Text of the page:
Lisa Selby, Artist Talk

One thing I mentioned briefly, a couple of blog posts ago, was Lisa Selby’s show With and Without, however I never got round to blogging about the fantastic artist talk which she gave at The Surface Gallery all the way back on the 9th of May. I was amongst just a select few of the artist’s “fans” as she gave an extremely personal talk about the selection of works exhibited in With and Without. I found the artist herself particularly down to earth and really appreciated this about her. She spoke about her work in such an easy manner which I easily related too. Her work was such an inspiration to me. I spoke about her artist statement before- particularly this sentence- “Selby rearticulates items from the domestic environment, relaying the familiarity and alienation experienced as one moves physically and psychologically from one home to another.” As I said her work relates so closely to mine, so I was so excited to hear her speak about it!

At the beginning of the talk Selby explained how she found herself at Goldsmiths creating mostly sculptural work; when as a student at Trent she tried so hard to be a painter. The sculpture came from somewhere so enlightening to me. It was in fact her grandma’s figurine ornaments that were pasted down to her. As a child she wasn’t allowed to play with these precious objects. She never understood why her grandma insisted on this- as she said they always looked so ready to play with. Now these objects were hers she began playing and creating with these objects- changing their form, firing them in the kiln etc. After hearing this from Selby I have a new found fascination with the multitude of ornaments my grandma has. I keep asking her why on earth she picks one from the next. What makes one ornament more important than the next? Why does that one get centre stage in the middle of the fireplace? I learnt that the stamp underneath meant an awful lot. But I still can’t fathom out why she likes buying these and whether it matters what these women are doing or wearing. One thing I’ll never understand is why she has so many, and why she even has them in the bathroom! (Photos to follow!)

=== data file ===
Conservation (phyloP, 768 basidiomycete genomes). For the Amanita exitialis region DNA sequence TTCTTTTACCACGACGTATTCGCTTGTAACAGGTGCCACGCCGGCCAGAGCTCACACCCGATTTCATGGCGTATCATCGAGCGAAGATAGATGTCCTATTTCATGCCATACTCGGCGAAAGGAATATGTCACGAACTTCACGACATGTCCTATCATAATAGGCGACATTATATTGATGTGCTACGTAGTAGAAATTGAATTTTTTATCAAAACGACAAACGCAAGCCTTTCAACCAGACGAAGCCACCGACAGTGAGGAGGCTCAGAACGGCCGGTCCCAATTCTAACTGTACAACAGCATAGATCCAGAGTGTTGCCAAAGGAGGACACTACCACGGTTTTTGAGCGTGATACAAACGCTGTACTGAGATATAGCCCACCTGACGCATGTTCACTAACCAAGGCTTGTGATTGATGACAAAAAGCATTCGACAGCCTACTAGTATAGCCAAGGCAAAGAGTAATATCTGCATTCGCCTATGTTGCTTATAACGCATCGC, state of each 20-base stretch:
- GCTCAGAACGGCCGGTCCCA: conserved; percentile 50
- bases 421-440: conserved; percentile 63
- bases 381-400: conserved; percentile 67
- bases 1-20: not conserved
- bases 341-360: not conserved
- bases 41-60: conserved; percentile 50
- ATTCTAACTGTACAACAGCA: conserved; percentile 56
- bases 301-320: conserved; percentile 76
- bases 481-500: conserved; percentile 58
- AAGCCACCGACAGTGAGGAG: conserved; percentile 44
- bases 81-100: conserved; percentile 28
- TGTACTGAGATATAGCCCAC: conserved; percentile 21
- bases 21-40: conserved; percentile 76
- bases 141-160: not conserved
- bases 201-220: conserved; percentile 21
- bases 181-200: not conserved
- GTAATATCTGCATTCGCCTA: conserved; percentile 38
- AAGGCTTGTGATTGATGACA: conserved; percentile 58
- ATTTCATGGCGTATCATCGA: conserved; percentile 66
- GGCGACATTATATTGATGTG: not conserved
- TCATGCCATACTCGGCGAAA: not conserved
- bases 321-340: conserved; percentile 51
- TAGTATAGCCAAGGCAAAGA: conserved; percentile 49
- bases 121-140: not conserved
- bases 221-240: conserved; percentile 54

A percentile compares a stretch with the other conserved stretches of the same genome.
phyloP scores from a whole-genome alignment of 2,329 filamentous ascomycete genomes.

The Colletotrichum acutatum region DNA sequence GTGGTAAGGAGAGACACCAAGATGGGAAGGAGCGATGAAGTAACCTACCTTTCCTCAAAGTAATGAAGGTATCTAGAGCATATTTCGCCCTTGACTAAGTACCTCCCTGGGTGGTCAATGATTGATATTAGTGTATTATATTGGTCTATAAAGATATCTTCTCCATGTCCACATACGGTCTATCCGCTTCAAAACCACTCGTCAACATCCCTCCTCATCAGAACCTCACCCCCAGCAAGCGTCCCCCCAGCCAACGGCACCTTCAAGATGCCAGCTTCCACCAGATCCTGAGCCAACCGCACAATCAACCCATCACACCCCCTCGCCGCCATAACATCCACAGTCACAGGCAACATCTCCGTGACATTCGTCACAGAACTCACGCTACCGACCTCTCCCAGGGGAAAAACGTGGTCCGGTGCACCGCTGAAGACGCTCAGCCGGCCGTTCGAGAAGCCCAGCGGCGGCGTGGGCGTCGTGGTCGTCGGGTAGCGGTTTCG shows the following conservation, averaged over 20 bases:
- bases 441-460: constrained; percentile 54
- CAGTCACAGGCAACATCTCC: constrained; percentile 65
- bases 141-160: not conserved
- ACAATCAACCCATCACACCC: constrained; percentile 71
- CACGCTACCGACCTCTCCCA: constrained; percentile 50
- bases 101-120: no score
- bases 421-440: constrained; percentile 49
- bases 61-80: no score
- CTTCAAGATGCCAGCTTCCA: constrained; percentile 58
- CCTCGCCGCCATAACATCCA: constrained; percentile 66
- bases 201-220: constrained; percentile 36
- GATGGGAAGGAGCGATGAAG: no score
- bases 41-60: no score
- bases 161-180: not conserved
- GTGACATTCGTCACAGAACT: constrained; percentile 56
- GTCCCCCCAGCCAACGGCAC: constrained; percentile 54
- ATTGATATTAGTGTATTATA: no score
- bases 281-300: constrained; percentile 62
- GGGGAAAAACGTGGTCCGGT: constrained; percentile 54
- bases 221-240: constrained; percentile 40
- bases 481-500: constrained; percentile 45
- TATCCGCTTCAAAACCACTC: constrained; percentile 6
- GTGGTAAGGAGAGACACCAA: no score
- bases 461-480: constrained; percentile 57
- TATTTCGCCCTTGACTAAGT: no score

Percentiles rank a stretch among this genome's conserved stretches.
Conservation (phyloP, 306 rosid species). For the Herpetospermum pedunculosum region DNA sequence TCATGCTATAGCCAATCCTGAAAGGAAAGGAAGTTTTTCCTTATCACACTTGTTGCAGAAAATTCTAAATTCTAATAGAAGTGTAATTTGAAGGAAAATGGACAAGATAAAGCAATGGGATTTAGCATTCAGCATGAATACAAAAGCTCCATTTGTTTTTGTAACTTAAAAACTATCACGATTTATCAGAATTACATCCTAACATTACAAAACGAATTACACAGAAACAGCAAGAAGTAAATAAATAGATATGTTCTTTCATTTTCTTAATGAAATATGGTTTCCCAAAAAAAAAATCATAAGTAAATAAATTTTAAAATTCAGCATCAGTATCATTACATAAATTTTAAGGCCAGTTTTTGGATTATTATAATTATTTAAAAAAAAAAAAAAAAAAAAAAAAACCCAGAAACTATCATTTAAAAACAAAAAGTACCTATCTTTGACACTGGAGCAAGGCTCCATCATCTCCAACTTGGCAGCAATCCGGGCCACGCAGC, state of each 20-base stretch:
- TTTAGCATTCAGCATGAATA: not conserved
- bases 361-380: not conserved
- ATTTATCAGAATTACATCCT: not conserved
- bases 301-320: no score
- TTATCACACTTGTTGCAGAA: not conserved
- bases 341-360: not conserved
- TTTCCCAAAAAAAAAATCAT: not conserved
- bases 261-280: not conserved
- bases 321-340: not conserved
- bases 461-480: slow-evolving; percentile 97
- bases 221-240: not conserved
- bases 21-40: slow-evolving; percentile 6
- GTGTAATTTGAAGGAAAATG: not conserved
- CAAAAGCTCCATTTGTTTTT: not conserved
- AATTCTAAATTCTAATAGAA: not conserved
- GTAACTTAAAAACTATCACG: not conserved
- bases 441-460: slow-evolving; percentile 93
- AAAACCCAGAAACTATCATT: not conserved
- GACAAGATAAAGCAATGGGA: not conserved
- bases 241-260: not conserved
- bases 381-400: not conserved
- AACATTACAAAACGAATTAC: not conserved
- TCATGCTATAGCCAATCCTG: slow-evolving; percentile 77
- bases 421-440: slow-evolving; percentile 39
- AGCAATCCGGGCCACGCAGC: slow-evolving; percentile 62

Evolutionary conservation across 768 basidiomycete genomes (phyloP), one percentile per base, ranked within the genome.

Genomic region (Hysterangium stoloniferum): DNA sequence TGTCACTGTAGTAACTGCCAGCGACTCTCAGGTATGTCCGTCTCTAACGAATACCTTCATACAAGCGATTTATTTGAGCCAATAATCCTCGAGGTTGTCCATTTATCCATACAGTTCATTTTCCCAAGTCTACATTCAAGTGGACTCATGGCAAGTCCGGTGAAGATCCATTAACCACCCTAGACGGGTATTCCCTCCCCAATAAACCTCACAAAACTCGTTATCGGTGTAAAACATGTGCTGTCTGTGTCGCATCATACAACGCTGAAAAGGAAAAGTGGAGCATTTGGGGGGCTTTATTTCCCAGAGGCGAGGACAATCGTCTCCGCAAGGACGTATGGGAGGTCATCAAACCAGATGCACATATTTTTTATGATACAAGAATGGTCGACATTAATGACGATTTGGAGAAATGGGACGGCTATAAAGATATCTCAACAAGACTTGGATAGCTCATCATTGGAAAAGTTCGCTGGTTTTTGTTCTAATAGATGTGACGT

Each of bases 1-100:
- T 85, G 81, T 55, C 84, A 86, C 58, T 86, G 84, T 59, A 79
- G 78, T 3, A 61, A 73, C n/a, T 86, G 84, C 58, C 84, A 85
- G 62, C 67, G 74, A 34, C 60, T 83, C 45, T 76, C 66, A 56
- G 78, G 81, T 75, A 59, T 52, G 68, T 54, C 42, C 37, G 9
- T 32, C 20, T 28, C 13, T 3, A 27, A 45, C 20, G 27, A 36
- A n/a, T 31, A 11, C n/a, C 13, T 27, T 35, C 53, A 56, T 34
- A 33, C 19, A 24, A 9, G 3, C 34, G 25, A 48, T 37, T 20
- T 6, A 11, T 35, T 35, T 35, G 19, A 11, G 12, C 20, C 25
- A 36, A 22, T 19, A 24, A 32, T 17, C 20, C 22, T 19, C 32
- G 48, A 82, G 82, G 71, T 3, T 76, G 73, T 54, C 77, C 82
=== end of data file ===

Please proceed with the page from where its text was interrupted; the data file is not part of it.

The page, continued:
Some interesting research Selby mentioned was something I studied at English Literature A level- it’s a short story called The Yellow Wallpaper. I have a feeling this might be key to something next year so I need to track that down from some old notes I think. Also Sylvia Plath was mentioned so may have to crack those books out too!

Selby soon began to talk about the shift from home to home and the impact this has on us. For instance she spoke about the objects we choose to take with us, the ones we keep. Why do we keep some and not the others? What are those objects we lose from our lives? She spoke about the build up of layers on an object- something I’ve been thinking about for awhile. Can there be such thing as a neutral object? She spoke about the titles of the work too which is something I have been tackling in my work. In my latest piece – “In every dwelling, even the richest, the first task of the phenomenologist is to find the original shell.” I hoped I had intrigued the viewer with this philosophical sentence. However Selby made me realise that this may not be the case, I’m more likely to be alienating the average viewer- distancing them from the work. The viewer can be intrigued by the title without using big fancy words.

One last thing I want to mention was Selby’s carpet piece- “Dance me on and on”, I enjoyed that whilst listening to her artist talk I discovered a lot of Selby’s sculpture had huge personal meanings behind them. These meanings are kept secret from the viewer and the piece becomes whatever the viewer sees. I’ve been slightly afraid of doing personal work at uni- unsure as to whether others can relate to personal work? But Selby showed me that it can be done. “Dance me on and on” was one of those personal pieces that had such an endearing meaning. Selby explained that this piece commented on the association with song, dancing, drinking and having a good time with a lover. But when that lover has left you repeat the drinking and the dancing to forget those moments. The red wine spilt on the cream carpet shows not only that but Selby also comments on the pristine way we want to keep our houses. Surely those stains of red wine are the signs of a person living a life in that house? Mark making their life.

http://www.lisaselby.com/index.php

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